The same goes for Wal-Mart and Costco and, here in the U.S., Meijer's.

But, for the second time in six or so weeks, Indigo has gone ahead and censored a magazine. I just can't stand a retailer being so aggressive in determining what content is appropriate for me, and people like me. I can make my own decisions, Indigo, and I'm angry that you would take this opportunity away from me.

What did they ban this time? This time it's an issue of Free Inquiry, a secular humanist magazine catering to atheists, heathens, humanists, agnostics, and other non-religious folk. The reason? They haven't given a clear one yet, so we don't know, and that's part of what makes me so angry. If you are going to ban the sale of a magazine, you had better have a good story to tell. A good explanation. You shouldn't just ban something, and fail to alert your PR department, or news spokespeople why you are taking something off the shelves.

There is speculation about why, however. The first possible reasons is that Free Inquiry published four of the Danish cartoons in their April-May issue, and the ban on the June-July issue reflects Indigo's displeasure with having missed this fact in their craze to keep Danish cartoons off of their shelves. The second is an editorial by none other than philosopher Peter Singer in the current issue entitled "The Freedom to Ridicule Religion--and Deny the Holocaust." That editorial argues what the title implies.

The last time they banned a magazine was that issue of the Western Standard that published the Danish cartoons that sparked serious trouble in other parts of the world. I disagreed with that decision too. I had plenty to say about why publishing those cartoons was appropriate, and why news outlets in Canada made an error in news judgment in not publishing the cartoons.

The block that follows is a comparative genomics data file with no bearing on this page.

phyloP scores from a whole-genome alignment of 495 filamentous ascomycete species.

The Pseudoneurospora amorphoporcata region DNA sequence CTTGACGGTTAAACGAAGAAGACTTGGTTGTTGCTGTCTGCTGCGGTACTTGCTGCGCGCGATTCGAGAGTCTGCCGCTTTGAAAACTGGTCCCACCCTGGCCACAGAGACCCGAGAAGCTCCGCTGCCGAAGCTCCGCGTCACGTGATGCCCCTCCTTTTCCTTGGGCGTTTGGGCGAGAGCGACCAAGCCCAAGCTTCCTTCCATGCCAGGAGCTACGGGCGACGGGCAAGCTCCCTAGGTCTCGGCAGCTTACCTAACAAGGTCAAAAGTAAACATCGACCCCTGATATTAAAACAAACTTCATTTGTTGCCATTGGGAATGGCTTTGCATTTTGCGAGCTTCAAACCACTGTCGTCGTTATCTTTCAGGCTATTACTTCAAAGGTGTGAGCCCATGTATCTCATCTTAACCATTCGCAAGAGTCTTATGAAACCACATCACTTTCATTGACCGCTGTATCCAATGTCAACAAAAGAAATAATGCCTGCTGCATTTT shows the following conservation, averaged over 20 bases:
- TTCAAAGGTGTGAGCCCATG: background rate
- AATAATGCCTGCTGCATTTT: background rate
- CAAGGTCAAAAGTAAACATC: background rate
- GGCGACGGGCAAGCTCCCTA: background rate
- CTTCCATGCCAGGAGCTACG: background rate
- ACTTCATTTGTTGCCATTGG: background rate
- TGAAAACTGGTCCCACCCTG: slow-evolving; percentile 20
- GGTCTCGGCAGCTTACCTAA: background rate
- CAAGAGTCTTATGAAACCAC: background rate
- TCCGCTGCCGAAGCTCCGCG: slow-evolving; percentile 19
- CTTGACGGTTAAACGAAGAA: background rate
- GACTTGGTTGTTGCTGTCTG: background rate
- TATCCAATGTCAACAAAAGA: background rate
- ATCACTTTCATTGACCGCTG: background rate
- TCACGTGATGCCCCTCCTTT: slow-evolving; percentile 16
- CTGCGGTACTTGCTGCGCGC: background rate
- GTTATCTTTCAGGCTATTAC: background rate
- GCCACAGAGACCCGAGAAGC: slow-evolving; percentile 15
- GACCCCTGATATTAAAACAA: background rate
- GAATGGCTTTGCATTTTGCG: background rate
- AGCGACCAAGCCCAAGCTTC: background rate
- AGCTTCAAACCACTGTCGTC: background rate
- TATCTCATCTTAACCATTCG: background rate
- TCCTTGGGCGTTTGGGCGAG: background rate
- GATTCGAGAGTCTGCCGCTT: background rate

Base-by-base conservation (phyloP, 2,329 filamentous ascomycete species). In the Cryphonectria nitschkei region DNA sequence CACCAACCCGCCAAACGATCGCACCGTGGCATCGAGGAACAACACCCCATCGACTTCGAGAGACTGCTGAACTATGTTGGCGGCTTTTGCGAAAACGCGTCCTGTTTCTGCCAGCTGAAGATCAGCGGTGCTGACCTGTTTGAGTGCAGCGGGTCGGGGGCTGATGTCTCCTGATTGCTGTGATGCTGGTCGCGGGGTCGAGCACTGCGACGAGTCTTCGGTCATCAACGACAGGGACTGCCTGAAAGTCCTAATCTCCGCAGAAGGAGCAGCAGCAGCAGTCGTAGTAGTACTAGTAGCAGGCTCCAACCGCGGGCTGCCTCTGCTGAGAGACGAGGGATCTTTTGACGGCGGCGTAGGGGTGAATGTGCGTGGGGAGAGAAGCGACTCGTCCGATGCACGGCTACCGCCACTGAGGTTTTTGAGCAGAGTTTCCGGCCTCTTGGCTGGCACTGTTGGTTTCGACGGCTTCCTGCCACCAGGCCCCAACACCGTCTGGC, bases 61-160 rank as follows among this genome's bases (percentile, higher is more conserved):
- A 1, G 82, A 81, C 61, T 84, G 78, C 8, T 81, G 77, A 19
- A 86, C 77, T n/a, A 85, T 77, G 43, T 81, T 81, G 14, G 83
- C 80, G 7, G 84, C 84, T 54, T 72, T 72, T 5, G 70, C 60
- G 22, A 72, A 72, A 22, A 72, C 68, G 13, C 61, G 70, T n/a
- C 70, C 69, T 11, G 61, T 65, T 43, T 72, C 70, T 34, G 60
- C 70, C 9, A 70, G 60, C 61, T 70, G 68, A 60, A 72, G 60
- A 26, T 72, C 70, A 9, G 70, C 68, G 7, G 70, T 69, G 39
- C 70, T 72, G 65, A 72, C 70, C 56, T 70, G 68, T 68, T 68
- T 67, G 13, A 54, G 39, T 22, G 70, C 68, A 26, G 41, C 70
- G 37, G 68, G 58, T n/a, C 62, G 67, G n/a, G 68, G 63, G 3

I should make a few things plain. First, I don't mind that stores are legally permitted to determine what goes on their shelves. In fact, I think this is a good thing. So I'm not disputing Indigo's "right" to ban just whatever they'd like. Books with the colour purple on the cover, children's books, Chicken Soup for the Soul, and so on.

What I'm disputing is their decision in this case, and in cases similar to it. The response on my part, to show Indigo my displeasure, is to stop shopping at their stores. And to urge you, too, to just say no to Indigo.

Second, I don't dispute the banning or censoring, on the part of sellers, of certain materials that fall well outside of certain boundaries. In referring to the law (a separate issue), Peter Singer makes the following point (this is in that editorial in the Free Inquiry):
"Laws against incitement to racial, religious, or ethnic hatred, in circumstances where that incitement is intended to, or can reasonably be foreseen to, lead to violence or other criminal acts, are different, and are compatible with the freedom to express any views at all."

Third, I believe that a retailer with sufficient clout in a market has additional moral responsibilities. As it stands, Indigo is a giant. Supposing there were no other bookstores around, this bookstore's decision to censor would be as good as (as bad as) full legal censorship. It would amount to the same thing--the rest of us not getting access to a publication--even if the reasons for why this is bad would differ in the case of government versus private enterprise.

Indigo, of course, is not the only bookstore. There are others. But given Indigo's clout, they are, for very many of us, the sole, or a rare, venue for books. For this reason, I think they should feel additional pressure to be non-censorial. Pressure from customers (or, as in my case, former customers).

Friday, July 07, 2006

Mises Video

The Mises Institute is up on YouTube! Here is a nice little video on Ludwig von Mises himself. Sweet!

Wednesday, July 05, 2006

Taylor interviews Smith

Stephen Taylor interviewed Danielle Smith on property rights last week. The interview highlights problems with Canada's approach to property, and makes a few suggestions for how we should deal with property. Visit his post here, and then follow the instructions to download and listen to the podcast interview yourself.

Stephen Taylor runs a classy blog over on, and helped found Blogging Tories dot ca. Danielle, meanwhile, runs her own radio show--called, appropriately enough, Standing Ground. The radio show complements her work with the Alberta Property Rights Initiative, which she also runs. You can download and listen to Danielle's show weekly.

Both Stephen Taylor and Danielle Smith will have a chance to continue their conversation at this year's Liberty Summer Seminar. They are both confirmed speakers for the July 29, 30th event in Orono, Ontario. Visit our website if you want to meet both, and have your own conversation. If you bring a recorder, you can host your own podcast interview! Fun? Yes.